The budget deal bill is online for everyone to see.
For all of the other feelings everyone has about how the budget deal occurred (and Sunlight has plenty), or feelings about what is in it, the fact that it’s online shouldn’t be overlooked.
Because it’s remarkable.
The same Congress has voted time and again on matters of enormous importance without nearly enough time for its own Members to understand what they’re voting on.
That has started to change.
Even if Boehner continues to skirt his pledge for 72 hours for all bills, and even if negotiations on essential legislation continue to happen through a tiny group of party leaders, having time to understand what’s in bills is important.
Every news story that talks about Members deciding how they’ll vote — whipping for or against the bill, politicians forming coalitions and posturing for or against the bill — all that politicking is *only possible* because it’s become necessary for congressional leaders to put bills online before votes. That posturing and speechmaking is the stuff of representation; the noise our legislature makes when policy reality grinds against our politics.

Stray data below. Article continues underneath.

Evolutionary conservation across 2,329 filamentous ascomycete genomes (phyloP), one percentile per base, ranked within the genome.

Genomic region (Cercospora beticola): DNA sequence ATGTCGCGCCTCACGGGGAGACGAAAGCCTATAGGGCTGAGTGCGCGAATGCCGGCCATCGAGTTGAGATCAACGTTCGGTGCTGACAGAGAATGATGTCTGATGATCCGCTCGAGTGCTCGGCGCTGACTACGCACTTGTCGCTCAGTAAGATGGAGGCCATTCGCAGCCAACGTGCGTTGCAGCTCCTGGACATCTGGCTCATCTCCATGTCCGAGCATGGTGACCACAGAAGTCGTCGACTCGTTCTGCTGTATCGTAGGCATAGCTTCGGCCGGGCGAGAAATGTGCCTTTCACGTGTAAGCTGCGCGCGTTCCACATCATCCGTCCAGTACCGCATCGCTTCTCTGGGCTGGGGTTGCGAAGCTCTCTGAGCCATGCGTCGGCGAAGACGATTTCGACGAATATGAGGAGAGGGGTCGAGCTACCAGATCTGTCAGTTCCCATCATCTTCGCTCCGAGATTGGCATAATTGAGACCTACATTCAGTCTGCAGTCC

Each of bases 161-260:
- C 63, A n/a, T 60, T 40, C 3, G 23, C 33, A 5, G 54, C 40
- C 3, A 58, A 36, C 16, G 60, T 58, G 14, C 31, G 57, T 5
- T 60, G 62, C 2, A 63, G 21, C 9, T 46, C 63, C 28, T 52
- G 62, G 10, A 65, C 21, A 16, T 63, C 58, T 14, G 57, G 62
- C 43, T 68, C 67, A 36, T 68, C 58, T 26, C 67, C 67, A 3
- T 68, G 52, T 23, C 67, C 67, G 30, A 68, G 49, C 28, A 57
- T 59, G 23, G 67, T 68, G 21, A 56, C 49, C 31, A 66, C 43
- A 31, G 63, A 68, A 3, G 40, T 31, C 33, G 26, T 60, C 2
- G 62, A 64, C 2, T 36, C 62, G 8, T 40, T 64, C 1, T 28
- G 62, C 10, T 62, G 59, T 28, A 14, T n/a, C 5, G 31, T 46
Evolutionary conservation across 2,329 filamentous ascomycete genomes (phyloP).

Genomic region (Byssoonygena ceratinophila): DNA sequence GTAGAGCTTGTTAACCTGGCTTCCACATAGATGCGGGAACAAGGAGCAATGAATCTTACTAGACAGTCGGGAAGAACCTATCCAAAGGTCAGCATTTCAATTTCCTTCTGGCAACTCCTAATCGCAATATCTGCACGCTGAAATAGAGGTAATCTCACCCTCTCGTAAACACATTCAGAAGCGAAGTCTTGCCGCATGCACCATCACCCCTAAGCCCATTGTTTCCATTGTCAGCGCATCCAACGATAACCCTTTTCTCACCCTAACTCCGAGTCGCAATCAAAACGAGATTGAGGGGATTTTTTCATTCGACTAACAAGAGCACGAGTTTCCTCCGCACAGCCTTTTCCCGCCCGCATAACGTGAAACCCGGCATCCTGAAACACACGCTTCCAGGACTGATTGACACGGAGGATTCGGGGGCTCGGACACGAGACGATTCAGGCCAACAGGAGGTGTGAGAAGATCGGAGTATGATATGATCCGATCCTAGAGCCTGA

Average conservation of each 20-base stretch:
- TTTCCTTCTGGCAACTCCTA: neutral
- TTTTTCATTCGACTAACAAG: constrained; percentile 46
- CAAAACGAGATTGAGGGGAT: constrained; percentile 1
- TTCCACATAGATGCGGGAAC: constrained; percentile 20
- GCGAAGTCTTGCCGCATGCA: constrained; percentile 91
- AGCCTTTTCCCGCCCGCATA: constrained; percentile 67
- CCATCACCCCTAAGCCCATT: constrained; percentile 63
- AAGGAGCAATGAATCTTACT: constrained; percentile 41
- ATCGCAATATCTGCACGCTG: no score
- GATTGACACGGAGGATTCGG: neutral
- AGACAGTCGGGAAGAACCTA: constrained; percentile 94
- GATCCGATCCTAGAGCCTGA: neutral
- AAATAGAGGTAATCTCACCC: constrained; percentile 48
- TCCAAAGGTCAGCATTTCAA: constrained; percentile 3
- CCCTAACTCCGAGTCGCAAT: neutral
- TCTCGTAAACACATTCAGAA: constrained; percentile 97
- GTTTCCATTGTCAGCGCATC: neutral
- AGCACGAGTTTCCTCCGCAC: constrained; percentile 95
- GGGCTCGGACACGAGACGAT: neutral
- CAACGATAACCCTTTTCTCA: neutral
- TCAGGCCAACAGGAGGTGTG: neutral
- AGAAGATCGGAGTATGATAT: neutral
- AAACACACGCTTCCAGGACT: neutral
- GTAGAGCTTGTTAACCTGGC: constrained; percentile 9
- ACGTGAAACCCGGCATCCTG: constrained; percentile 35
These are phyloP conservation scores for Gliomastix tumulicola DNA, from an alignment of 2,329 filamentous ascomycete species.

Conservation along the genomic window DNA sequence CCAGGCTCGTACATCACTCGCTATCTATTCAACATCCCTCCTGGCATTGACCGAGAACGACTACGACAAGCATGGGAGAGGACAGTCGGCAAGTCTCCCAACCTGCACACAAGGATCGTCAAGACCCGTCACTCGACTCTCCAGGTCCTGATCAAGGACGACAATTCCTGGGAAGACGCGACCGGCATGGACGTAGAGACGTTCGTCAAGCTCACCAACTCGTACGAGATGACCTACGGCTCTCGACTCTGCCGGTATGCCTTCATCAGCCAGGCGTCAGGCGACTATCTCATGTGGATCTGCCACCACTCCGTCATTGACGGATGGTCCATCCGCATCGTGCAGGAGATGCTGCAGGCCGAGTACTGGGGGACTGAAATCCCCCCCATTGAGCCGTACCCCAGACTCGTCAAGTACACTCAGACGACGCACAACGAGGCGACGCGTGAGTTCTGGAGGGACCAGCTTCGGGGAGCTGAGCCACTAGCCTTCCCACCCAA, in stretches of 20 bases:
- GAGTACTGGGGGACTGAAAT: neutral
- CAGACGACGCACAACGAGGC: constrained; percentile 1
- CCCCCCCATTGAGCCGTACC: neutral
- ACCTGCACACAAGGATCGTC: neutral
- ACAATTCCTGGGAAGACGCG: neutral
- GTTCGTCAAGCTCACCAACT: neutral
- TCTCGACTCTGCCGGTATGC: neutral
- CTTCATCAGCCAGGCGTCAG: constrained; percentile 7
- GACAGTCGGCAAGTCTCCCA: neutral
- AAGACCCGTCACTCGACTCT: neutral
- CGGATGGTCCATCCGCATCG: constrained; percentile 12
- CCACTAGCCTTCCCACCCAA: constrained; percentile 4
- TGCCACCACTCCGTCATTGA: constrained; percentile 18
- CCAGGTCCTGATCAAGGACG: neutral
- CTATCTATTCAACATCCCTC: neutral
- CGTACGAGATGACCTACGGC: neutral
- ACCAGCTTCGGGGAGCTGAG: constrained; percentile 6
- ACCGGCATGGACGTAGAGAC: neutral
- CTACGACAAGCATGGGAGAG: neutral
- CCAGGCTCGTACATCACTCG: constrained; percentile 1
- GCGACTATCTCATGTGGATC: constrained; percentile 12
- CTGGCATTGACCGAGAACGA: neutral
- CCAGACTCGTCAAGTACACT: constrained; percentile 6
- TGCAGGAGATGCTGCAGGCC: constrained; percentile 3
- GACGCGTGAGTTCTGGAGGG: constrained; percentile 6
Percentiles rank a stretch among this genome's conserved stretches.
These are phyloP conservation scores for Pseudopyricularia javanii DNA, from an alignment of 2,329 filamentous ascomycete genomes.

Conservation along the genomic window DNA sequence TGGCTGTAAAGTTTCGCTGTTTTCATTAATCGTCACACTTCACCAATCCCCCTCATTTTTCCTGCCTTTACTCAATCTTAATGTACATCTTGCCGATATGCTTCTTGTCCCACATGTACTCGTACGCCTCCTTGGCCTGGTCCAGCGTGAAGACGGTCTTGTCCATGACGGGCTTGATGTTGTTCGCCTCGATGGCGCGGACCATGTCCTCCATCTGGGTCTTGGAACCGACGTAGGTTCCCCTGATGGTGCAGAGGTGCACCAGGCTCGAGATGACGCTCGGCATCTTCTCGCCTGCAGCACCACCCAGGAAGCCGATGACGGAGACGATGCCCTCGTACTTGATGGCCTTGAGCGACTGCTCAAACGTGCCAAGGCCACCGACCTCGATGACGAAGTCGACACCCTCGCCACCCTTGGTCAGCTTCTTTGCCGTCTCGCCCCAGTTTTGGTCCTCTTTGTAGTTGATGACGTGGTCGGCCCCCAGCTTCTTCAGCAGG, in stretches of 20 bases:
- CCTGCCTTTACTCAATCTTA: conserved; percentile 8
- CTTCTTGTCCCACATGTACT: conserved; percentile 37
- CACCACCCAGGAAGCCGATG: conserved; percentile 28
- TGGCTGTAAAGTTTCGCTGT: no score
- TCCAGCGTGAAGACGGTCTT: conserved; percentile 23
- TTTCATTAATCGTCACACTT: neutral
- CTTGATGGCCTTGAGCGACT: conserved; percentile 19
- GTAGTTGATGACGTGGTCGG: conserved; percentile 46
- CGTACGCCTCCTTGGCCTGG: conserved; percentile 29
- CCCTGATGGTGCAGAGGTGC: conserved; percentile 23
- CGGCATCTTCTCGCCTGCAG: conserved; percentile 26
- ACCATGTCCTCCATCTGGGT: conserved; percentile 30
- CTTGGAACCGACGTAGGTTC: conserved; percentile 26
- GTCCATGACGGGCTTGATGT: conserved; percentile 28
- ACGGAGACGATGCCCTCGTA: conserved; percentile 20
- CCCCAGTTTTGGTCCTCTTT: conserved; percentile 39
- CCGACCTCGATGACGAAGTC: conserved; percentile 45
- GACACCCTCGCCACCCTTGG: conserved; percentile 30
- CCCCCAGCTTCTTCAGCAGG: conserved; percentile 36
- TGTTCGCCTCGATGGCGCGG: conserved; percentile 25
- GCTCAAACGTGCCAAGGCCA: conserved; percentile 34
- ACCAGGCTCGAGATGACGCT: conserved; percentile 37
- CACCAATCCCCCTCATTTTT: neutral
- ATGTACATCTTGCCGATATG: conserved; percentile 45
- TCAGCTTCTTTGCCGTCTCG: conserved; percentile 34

And it’s important that it be permitted to happen.
There’s representation and deliberation happening now, and even if it’s over a bill whose fate has all but been determined, the fact that it’s happening at all is amazing. The bar has been raised, and we’re going to be spared at least the indignity of our representatives voting on a bill they haven’t seen.
Congress can be changed, and sometimes for the better.